Buxton Brewdog Rough Cs

Buxton: Brewdog: Rough Cs (England: Speciality Grain: 5% ABV)

Visual: Amber to brown. Caramel touched thin head.

Nose: Brown sugar. Dry hops. Slight smoke, barley and pineapple.

Body: Prickly bitterness. Thick frothy texture. Touch of chalk. Toffee malt. Oatmeal flakes. Apricot.

Finish: Malt chocolate. Chalk. Toffee. Grapefruit touch. Pineapple. Charred touch. Dried raisins. Oatmeal.

Conclusion: This is a fun wee one, both exactly what a lager should be, and also kind of not. Ok, odd starting point, let’s break that down a bit.

On the awesome side, this has a lovely texture. Thick and frothy, the oatmeal really has given weight to this, and sometimes feels almost rye touched at times. The joy of this is pretty much as much about texture as it is anything else. The rough lead out after sipping, the big main body – it is always keeping things interesting in how it feels.

Unfortunately, possibly because of the huge influence of the texture, the big weight of feel, you find that the actual influence of hop flavours seems too light. There is mainly bitterness and prickle feel, but not much actual either traditional or craft lager flavours. There is some soft fruit you get behind, a light tartness, but the texture really seems to be the main point.

On the unusual, but neither bad nor good side, it doesn’t feel refreshing like a lager. Which is why I say is exactly what a lager should be (the awesome innovation) and not ( It really doesn’t have that crisp refreshing character). In fact in many ways it does feel dissimilar to expectations of a lager, some ways a good thing, others not, but different. The thing is the more it succeeds in one, the more it fails in the other, the feel and the refreshing seem to eternally be in conflict.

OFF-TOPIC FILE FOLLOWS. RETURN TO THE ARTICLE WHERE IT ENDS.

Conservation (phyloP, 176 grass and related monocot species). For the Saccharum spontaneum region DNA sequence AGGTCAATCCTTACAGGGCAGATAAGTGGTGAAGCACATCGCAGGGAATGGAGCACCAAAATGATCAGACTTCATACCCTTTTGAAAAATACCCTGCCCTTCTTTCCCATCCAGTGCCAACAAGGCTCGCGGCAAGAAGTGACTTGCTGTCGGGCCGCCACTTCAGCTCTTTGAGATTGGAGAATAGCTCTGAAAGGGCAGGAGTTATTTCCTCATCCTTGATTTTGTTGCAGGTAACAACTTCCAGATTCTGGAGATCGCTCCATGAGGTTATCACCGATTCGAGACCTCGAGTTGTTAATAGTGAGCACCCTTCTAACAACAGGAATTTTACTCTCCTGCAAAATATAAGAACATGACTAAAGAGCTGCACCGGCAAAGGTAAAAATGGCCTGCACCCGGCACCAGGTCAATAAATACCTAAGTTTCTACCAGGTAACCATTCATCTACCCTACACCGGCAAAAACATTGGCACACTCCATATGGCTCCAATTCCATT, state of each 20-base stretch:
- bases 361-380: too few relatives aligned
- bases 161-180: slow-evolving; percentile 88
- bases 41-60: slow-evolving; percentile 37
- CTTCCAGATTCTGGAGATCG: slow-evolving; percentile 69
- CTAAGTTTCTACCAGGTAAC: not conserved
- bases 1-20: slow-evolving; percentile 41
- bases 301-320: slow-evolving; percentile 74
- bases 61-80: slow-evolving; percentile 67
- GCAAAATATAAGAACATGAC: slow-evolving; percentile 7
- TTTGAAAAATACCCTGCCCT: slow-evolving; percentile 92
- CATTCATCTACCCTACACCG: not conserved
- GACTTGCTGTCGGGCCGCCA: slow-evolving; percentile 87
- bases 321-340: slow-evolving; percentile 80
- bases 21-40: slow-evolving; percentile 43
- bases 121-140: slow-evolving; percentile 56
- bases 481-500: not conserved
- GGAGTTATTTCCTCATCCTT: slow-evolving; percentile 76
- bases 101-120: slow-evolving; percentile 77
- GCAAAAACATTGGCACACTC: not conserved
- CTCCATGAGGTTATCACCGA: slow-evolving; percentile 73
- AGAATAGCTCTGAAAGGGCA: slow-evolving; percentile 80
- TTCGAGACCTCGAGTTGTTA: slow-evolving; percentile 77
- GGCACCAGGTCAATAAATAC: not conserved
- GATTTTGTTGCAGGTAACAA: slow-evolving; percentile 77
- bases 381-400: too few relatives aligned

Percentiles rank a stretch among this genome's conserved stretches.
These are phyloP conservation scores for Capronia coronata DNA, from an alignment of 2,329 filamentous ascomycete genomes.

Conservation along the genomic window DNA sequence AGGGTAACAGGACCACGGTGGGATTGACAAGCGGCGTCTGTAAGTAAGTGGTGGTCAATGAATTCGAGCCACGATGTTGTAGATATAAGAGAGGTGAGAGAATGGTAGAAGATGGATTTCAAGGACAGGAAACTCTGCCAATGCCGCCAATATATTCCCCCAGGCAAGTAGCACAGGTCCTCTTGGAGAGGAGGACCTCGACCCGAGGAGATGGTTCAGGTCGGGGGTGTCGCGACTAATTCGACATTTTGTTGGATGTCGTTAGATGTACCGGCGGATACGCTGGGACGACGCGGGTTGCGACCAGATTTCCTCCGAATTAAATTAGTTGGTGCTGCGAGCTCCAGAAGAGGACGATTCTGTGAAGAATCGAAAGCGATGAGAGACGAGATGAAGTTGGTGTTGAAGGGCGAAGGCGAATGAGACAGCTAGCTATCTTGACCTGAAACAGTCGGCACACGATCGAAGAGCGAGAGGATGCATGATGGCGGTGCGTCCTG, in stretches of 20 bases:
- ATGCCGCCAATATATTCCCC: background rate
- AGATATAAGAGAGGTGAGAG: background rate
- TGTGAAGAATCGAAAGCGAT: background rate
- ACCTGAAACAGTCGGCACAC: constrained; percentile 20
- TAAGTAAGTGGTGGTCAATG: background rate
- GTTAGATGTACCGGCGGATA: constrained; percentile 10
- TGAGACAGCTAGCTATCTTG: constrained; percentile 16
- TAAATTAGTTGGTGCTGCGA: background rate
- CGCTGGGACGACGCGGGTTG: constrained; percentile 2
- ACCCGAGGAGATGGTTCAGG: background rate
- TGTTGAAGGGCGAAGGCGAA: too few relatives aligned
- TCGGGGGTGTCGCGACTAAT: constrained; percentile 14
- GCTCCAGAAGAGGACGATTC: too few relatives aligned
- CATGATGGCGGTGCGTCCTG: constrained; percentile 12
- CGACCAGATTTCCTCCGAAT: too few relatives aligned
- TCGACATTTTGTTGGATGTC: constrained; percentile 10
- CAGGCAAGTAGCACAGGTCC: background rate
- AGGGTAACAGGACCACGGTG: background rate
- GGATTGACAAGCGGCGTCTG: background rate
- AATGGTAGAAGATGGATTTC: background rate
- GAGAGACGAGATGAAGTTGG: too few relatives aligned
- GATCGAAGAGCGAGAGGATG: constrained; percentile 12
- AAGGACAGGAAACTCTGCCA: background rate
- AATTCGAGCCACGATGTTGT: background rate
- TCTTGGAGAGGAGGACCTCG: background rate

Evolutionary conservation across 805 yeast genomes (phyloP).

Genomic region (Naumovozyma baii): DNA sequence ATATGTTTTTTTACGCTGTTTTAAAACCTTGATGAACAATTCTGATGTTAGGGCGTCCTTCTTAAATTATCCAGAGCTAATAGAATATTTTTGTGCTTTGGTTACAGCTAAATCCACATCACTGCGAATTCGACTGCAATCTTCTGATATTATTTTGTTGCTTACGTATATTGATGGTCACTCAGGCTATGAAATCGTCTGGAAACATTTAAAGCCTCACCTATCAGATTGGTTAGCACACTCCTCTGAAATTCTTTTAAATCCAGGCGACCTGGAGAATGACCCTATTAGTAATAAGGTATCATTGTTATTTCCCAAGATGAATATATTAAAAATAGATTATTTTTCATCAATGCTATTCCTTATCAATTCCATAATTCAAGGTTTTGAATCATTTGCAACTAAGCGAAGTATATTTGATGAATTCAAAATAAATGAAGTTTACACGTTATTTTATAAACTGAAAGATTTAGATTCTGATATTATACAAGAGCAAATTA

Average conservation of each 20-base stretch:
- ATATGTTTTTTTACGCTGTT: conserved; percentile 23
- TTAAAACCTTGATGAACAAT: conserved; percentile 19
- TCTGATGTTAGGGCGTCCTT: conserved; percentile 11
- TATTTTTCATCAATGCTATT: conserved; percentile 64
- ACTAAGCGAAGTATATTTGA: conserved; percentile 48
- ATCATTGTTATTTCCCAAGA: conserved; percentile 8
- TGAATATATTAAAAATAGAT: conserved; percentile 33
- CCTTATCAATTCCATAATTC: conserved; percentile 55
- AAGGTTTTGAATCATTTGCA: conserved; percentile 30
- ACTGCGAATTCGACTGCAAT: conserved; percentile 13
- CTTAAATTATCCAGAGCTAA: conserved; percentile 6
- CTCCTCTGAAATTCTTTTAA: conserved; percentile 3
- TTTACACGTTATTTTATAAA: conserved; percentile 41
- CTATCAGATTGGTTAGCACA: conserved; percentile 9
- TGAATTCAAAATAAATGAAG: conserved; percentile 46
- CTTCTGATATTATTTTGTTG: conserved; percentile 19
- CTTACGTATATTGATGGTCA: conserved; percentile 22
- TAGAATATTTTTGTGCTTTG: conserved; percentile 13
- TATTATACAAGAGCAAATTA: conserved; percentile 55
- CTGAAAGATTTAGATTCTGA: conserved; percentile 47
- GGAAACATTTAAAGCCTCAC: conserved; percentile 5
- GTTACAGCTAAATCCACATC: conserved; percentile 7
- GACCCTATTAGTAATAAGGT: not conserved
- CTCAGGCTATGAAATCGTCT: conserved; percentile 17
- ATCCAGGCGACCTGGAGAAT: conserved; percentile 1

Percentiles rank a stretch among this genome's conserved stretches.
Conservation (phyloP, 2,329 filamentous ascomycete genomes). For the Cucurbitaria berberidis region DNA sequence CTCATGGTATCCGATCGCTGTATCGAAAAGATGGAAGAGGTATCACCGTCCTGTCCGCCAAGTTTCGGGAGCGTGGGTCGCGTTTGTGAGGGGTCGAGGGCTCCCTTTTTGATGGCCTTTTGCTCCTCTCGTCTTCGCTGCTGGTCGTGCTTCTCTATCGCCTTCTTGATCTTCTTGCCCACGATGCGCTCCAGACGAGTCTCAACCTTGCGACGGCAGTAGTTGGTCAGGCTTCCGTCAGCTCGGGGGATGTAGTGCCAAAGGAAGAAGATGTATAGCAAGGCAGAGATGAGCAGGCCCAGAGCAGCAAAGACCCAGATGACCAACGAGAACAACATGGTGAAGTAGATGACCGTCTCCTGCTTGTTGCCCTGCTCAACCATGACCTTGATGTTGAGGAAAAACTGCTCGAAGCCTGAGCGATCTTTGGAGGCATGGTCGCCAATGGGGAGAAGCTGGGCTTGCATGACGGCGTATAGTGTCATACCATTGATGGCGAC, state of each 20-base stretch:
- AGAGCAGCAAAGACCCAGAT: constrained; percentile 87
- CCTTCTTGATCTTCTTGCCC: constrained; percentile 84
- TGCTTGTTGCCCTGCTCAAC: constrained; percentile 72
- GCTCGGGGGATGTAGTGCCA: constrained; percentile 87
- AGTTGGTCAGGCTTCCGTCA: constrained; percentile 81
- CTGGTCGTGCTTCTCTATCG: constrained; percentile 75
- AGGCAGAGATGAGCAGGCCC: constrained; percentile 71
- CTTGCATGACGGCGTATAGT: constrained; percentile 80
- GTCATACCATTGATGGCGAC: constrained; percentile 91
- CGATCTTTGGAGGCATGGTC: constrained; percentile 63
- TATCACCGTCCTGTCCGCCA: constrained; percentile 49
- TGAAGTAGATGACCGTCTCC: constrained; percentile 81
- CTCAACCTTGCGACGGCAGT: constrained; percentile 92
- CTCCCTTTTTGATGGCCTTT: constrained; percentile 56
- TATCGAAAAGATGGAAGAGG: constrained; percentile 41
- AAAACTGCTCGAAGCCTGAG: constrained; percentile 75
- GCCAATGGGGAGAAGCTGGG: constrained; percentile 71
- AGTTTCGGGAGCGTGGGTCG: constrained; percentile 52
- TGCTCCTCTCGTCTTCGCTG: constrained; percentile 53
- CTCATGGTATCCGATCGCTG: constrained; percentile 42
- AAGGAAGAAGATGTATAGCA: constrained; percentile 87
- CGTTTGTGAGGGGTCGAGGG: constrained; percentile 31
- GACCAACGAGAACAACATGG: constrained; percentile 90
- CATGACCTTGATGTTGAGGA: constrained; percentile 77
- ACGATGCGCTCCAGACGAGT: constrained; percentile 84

It makes for something that is easy to drink, but has presence, but if it is going to go that way I feel it needs to embrace it, if it isn’t going to be refreshing, use that texture to deliver a bigger flavour.

Even so, it isn’t dull, just could do with committing more to what it is – it is flavoursome in itself, if not in a huge range. What it does do is very different – not a sessionable lager, but worth a try.

background: Beer 8 of collabfest, and night was drawing in. Despite drinking a lot of water and taking breaks, it was at this point that I decided to draw day one’s limit at ten beers. Also at this point the guys from Wild Beer Co turned up and gave some samples, and a nice chat – plus posed for photos. Which was nice. Anyway, this is an oatmeal amber lager, and as always I am not an unbiased actor on Brewdog beers.

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